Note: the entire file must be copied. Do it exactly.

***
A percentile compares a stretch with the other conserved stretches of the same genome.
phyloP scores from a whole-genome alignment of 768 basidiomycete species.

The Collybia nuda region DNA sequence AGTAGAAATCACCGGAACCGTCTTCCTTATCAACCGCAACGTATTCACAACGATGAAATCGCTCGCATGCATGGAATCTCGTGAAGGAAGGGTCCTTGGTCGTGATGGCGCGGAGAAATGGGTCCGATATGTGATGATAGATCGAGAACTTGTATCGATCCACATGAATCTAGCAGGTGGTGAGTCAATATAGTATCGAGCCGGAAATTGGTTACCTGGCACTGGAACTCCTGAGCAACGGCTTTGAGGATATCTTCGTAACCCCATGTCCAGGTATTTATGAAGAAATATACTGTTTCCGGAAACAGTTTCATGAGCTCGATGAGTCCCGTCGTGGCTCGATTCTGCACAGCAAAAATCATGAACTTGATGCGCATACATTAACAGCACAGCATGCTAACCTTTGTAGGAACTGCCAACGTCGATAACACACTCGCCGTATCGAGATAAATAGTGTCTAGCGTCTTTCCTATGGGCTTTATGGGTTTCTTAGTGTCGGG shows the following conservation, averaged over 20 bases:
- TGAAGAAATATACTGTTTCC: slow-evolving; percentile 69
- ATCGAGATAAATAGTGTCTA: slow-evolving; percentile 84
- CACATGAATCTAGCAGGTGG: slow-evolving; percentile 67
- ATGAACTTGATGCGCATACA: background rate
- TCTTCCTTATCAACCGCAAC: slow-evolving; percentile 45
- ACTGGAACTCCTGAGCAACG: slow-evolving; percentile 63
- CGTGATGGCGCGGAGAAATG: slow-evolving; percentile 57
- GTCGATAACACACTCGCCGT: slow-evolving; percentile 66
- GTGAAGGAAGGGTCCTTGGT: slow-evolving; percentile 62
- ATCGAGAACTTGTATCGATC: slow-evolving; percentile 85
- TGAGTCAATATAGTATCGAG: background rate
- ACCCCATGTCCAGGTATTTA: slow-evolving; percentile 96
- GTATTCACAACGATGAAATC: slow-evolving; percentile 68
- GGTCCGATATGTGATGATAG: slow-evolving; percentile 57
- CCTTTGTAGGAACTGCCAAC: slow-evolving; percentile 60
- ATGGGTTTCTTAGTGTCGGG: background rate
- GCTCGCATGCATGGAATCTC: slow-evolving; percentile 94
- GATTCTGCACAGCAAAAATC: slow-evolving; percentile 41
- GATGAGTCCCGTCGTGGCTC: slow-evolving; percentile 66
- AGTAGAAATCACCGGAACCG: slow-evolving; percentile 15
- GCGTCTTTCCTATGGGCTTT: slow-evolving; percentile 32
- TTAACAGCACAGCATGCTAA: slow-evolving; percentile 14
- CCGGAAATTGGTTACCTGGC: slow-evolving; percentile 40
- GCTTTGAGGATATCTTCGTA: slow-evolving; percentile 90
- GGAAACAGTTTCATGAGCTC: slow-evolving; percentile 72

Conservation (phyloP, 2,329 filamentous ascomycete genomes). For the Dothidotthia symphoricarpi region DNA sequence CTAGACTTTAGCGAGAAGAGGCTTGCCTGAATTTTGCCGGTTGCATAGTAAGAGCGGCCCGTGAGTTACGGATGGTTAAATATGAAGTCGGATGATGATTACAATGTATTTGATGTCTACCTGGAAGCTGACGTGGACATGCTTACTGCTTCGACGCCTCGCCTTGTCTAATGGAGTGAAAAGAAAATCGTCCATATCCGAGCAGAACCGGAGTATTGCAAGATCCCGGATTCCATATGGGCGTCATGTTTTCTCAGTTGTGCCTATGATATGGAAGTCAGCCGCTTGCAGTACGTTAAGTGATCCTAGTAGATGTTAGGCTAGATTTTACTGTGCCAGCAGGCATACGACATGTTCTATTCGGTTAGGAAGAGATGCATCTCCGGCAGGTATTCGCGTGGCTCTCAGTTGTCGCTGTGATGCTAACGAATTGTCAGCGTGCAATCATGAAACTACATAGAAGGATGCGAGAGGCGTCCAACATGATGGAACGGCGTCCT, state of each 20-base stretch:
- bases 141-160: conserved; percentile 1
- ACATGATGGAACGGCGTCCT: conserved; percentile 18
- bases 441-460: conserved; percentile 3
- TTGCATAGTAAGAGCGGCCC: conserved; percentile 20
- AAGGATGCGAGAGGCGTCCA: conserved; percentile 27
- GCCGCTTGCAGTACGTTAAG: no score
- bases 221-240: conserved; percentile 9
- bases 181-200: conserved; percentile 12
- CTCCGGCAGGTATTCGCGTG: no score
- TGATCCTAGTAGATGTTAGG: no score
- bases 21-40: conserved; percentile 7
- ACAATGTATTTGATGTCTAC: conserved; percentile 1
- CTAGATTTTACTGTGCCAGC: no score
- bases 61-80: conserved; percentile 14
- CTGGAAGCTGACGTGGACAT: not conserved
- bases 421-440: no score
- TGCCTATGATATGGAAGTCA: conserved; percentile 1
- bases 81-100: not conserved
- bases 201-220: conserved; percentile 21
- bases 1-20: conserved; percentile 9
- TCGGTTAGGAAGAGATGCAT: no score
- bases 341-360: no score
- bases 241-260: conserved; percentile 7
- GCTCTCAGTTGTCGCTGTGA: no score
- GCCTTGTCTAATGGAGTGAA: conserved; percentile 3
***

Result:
A percentile compares a stretch with the other conserved stretches of the same genome.
phyloP scores from a whole-genome alignment of 768 basidiomycete species.

The Collybia nuda region DNA sequence AGTAGAAATCACCGGAACCGTCTTCCTTATCAACCGCAACGTATTCACAACGATGAAATCGCTCGCATGCATGGAATCTCGTGAAGGAAGGGTCCTTGGTCGTGATGGCGCGGAGAAATGGGTCCGATATGTGATGATAGATCGAGAACTTGTATCGATCCACATGAATCTAGCAGGTGGTGAGTCAATATAGTATCGAGCCGGAAATTGGTTACCTGGCACTGGAACTCCTGAGCAACGGCTTTGAGGATATCTTCGTAACCCCATGTCCAGGTATTTATGAAGAAATATACTGTTTCCGGAAACAGTTTCATGAGCTCGATGAGTCCCGTCGTGGCTCGATTCTGCACAGCAAAAATCATGAACTTGATGCGCATACATTAACAGCACAGCATGCTAACCTTTGTAGGAACTGCCAACGTCGATAACACACTCGCCGTATCGAGATAAATAGTGTCTAGCGTCTTTCCTATGGGCTTTATGGGTTTCTTAGTGTCGGG shows the following conservation, averaged over 20 bases:
- TGAAGAAATATACTGTTTCC: slow-evolving; percentile 69
- ATCGAGATAAATAGTGTCTA: slow-evolving; percentile 84
- CACATGAATCTAGCAGGTGG: slow-evolving; percentile 67
- ATGAACTTGATGCGCATACA: background rate
- TCTTCCTTATCAACCGCAAC: slow-evolving; percentile 45
- ACTGGAACTCCTGAGCAACG: slow-evolving; percentile 63
- CGTGATGGCGCGGAGAAATG: slow-evolving; percentile 57
- GTCGATAACACACTCGCCGT: slow-evolving; percentile 66
- GTGAAGGAAGGGTCCTTGGT: slow-evolving; percentile 62
- ATCGAGAACTTGTATCGATC: slow-evolving; percentile 85
- TGAGTCAATATAGTATCGAG: background rate
- ACCCCATGTCCAGGTATTTA: slow-evolving; percentile 96
- GTATTCACAACGATGAAATC: slow-evolving; percentile 68
- GGTCCGATATGTGATGATAG: slow-evolving; percentile 57
- CCTTTGTAGGAACTGCCAAC: slow-evolving; percentile 60
- ATGGGTTTCTTAGTGTCGGG: background rate
- GCTCGCATGCATGGAATCTC: slow-evolving; percentile 94
- GATTCTGCACAGCAAAAATC: slow-evolving; percentile 41
- GATGAGTCCCGTCGTGGCTC: slow-evolving; percentile 66
- AGTAGAAATCACCGGAACCG: slow-evolving; percentile 15
- GCGTCTTTCCTATGGGCTTT: slow-evolving; percentile 32
- TTAACAGCACAGCATGCTAA: slow-evolving; percentile 14
- CCGGAAATTGGTTACCTGGC: slow-evolving; percentile 40
- GCTTTGAGGATATCTTCGTA: slow-evolving; percentile 90
- GGAAACAGTTTCATGAGCTC: slow-evolving; percentile 72

Conservation (phyloP, 2,329 filamentous ascomycete genomes). For the Dothidotthia symphoricarpi region DNA sequence CTAGACTTTAGCGAGAAGAGGCTTGCCTGAATTTTGCCGGTTGCATAGTAAGAGCGGCCCGTGAGTTACGGATGGTTAAATATGAAGTCGGATGATGATTACAATGTATTTGATGTCTACCTGGAAGCTGACGTGGACATGCTTACTGCTTCGACGCCTCGCCTTGTCTAATGGAGTGAAAAGAAAATCGTCCATATCCGAGCAGAACCGGAGTATTGCAAGATCCCGGATTCCATATGGGCGTCATGTTTTCTCAGTTGTGCCTATGATATGGAAGTCAGCCGCTTGCAGTACGTTAAGTGATCCTAGTAGATGTTAGGCTAGATTTTACTGTGCCAGCAGGCATACGACATGTTCTATTCGGTTAGGAAGAGATGCATCTCCGGCAGGTATTCGCGTGGCTCTCAGTTGTCGCTGTGATGCTAACGAATTGTCAGCGTGCAATCATGAAACTACATAGAAGGATGCGAGAGGCGTCCAACATGATGGAACGGCGTCCT, state of each 20-base stretch:
- bases 141-160: conserved; percentile 1
- ACATGATGGAACGGCGTCCT: conserved; percentile 18
- bases 441-460: conserved; percentile 3
- TTGCATAGTAAGAGCGGCCC: conserved; percentile 20
- AAGGATGCGAGAGGCGTCCA: conserved; percentile 27
- GCCGCTTGCAGTACGTTAAG: no score
- bases 221-240: conserved; percentile 9
- bases 181-200: conserved; percentile 12
- CTCCGGCAGGTATTCGCGTG: no score
- TGATCCTAGTAGATGTTAGG: no score
- bases 21-40: conserved; percentile 7
- ACAATGTATTTGATGTCTAC: conserved; percentile 1
- CTAGATTTTACTGTGCCAGC: no score
- bases 61-80: conserved; percentile 14
- CTGGAAGCTGACGTGGACAT: not conserved
- bases 421-440: no score
- TGCCTATGATATGGAAGTCA: conserved; percentile 1
- bases 81-100: not conserved
- bases 201-220: conserved; percentile 21
- bases 1-20: conserved; percentile 9
- TCGGTTAGGAAGAGATGCAT: no score
- bases 341-360: no score
- bases 241-260: conserved; percentile 7
- GCTCTCAGTTGTCGCTGTGA: no score
- GCCTTGTCTAATGGAGTGAA: conserved; percentile 3